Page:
American doctors are debating whether to offer bariatric surgery for severely obese young people. The market is huge: about 3 to 4 million teenagers are eligible, but only about 1000 a year have the operation. The proportion of adolescents who are severely obese has doubled nearly doubled between 1999 and 2014 – from 5.2% to 10.2 % of all people aged 12 to 19. But most doctors are deeply sceptical of the health benefits of the operation.
On the other hand, it is sometime the only thing that seems to work. “We’re at a point in this field where surgery is the only thing that works for these kids but we don’t know the long term outcomes,” Aaron Kelly, an expert in pediatric obesity at the University of Minnesota told the New York Times.
For many teens severe obesity is medically, socially and psychologically challenging. It is associated with type 2 diabetes, high blood pressure, sleep apnea, acid reflux, fatty liver and high cholesterol levels and depression. “I’ve had many patients tell me they’d rather be dead,” than remain fat, one doctor told the Times. .On the other hand, it is not spectacularly successful. According to the most recent studies, most participants shed about one-third of their weight and kept it off for at least five years. But two-thirds remained severely obese and some developed vitamin deficiencies.
So doctors are thinking of offering the operation at an even younger age, since diets, exercise and behavioural therapy just do not work. The longer doctors wait, the more likely it is that the obese teenager will become an obese adult. “It obviously is a controversial area,” says Dr Marc P. Michalsky, of the Ohio State University College of Medicine.
We’ve often blamed the pharmaceutical industry for medicalising the normal ups and downs of life. But journalists are not above disease-mongering. I’ve just noticed a promising new ailment to which members of the Fourth Estate themselves are particularly susceptible: post-election stress disorder.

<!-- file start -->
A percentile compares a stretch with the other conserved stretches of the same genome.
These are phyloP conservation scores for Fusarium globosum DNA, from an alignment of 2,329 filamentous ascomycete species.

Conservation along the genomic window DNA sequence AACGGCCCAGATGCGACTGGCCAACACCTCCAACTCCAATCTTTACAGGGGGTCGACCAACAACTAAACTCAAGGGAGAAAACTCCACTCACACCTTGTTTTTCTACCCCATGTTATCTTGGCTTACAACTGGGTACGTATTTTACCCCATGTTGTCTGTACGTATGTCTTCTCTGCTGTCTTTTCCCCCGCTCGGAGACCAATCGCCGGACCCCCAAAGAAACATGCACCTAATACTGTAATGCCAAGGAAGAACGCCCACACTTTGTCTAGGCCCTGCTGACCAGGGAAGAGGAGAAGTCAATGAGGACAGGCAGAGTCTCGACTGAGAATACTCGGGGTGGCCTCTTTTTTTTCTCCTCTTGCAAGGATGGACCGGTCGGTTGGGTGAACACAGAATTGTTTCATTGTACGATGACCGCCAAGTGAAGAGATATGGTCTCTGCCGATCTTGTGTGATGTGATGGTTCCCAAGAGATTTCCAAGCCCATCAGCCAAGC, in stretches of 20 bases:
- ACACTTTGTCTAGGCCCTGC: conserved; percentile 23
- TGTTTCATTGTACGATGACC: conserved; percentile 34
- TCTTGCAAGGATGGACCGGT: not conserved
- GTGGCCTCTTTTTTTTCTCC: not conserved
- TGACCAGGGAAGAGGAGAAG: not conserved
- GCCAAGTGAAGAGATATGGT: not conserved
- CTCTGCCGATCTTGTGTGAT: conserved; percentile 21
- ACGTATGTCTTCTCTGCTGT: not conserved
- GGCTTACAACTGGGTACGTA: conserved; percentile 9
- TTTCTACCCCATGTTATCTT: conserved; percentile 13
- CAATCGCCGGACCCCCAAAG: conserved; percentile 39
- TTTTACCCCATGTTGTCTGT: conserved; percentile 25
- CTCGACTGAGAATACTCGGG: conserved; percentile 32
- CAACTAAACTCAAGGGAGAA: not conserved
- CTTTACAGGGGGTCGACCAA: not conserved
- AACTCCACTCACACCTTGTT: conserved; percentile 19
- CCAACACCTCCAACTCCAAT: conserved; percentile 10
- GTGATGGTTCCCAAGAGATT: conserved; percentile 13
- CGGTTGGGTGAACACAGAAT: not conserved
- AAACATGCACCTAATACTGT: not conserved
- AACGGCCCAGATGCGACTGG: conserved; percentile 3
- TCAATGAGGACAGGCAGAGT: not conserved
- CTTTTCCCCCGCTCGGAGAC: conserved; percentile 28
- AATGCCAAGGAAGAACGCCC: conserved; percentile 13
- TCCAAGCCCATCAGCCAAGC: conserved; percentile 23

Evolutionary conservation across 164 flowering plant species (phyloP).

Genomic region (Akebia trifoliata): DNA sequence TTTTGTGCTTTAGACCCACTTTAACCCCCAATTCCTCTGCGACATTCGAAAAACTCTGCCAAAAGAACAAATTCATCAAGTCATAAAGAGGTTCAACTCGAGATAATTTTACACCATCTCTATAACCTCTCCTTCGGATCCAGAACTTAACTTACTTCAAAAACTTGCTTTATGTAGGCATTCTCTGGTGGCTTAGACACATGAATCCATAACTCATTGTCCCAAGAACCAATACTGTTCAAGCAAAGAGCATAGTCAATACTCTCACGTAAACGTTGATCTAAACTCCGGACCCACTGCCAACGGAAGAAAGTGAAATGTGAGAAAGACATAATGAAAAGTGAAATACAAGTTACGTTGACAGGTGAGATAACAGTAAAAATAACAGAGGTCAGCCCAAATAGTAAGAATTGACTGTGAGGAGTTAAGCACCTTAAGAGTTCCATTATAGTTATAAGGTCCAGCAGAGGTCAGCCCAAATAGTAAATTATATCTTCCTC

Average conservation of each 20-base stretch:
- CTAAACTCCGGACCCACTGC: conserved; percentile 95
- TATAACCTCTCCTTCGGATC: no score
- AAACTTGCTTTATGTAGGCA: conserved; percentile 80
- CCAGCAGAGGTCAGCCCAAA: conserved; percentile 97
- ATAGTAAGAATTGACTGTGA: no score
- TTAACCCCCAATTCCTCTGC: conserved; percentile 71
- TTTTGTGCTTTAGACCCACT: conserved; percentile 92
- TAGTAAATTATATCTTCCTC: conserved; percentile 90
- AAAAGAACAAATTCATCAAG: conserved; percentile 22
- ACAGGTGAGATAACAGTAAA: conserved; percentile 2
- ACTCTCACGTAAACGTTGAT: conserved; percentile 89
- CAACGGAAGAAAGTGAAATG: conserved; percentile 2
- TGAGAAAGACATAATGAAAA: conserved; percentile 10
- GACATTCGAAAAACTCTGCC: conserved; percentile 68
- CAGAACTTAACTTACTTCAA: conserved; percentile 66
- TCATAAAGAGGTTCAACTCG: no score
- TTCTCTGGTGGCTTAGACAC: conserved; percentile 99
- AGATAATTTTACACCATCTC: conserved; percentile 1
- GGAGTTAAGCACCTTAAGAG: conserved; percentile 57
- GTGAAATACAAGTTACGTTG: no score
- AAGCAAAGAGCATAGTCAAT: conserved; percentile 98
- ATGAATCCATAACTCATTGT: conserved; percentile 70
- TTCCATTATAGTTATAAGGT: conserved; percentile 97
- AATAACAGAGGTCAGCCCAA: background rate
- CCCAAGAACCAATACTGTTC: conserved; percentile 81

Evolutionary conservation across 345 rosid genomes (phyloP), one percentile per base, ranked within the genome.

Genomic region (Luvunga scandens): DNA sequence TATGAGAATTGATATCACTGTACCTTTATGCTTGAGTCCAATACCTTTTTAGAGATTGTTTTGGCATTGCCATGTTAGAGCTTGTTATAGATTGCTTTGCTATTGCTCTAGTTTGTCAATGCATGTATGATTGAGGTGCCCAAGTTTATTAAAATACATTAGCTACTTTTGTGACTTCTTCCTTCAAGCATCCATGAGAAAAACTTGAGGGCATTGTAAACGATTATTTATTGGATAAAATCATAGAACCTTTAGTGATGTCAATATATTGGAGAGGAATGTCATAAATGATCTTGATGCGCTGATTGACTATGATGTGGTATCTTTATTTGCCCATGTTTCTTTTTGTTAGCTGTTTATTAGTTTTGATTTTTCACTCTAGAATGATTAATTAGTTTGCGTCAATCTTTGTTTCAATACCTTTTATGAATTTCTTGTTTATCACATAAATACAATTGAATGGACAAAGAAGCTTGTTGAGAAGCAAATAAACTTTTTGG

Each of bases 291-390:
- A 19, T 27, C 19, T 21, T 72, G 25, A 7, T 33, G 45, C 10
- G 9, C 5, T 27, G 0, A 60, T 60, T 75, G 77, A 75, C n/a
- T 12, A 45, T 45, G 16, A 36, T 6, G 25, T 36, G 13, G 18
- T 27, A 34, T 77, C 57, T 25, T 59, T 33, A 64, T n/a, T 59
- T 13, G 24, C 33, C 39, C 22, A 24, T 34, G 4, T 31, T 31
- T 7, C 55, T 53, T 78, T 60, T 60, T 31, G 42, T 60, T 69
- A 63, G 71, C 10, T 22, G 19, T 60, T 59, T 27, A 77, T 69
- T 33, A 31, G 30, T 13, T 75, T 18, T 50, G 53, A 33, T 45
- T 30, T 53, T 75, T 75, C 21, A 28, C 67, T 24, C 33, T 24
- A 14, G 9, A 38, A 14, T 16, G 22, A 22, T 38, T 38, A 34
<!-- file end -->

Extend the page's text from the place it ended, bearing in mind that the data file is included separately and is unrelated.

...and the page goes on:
According to columnist in Psychology Today, “Countless Americans are reporting feeling triggered, traumatized, on edge, anxious, sleepless, angry, hopeless, avoidant of connection, alone, and suddenly haunted by past traumas they believed they had buried” because of the Trump election.
As of now, no pharmaceutical company is marketing a drug to cure these anxieties. Instead, therapists are recommending a range of behavioural strategies for dealing with the stress. “I advise my clients and friends affected by the election and its aftermath to reach out, connect, affiliate and show compassion for those similarly affected,” wrote Steven Stosny in the Washington Post.
Some people are indignant that Post-Traumatic Stress Disorder after battle is being compared to discouragement after an election loss. Republican Congressman Brian Mast lost both legs in Iraq because of a roadside bomb. Let him have the last word:
There was a big missed opportunity in naming it ‘Post-Election Stress Disorder,'” he says. “I would have preferred they name it ‘Post-Inauguration Stress Disorder,’ that way they could have called it ‘PISD.’ There’s a big difference between being pissed off about things and what happens on the battlefield.”
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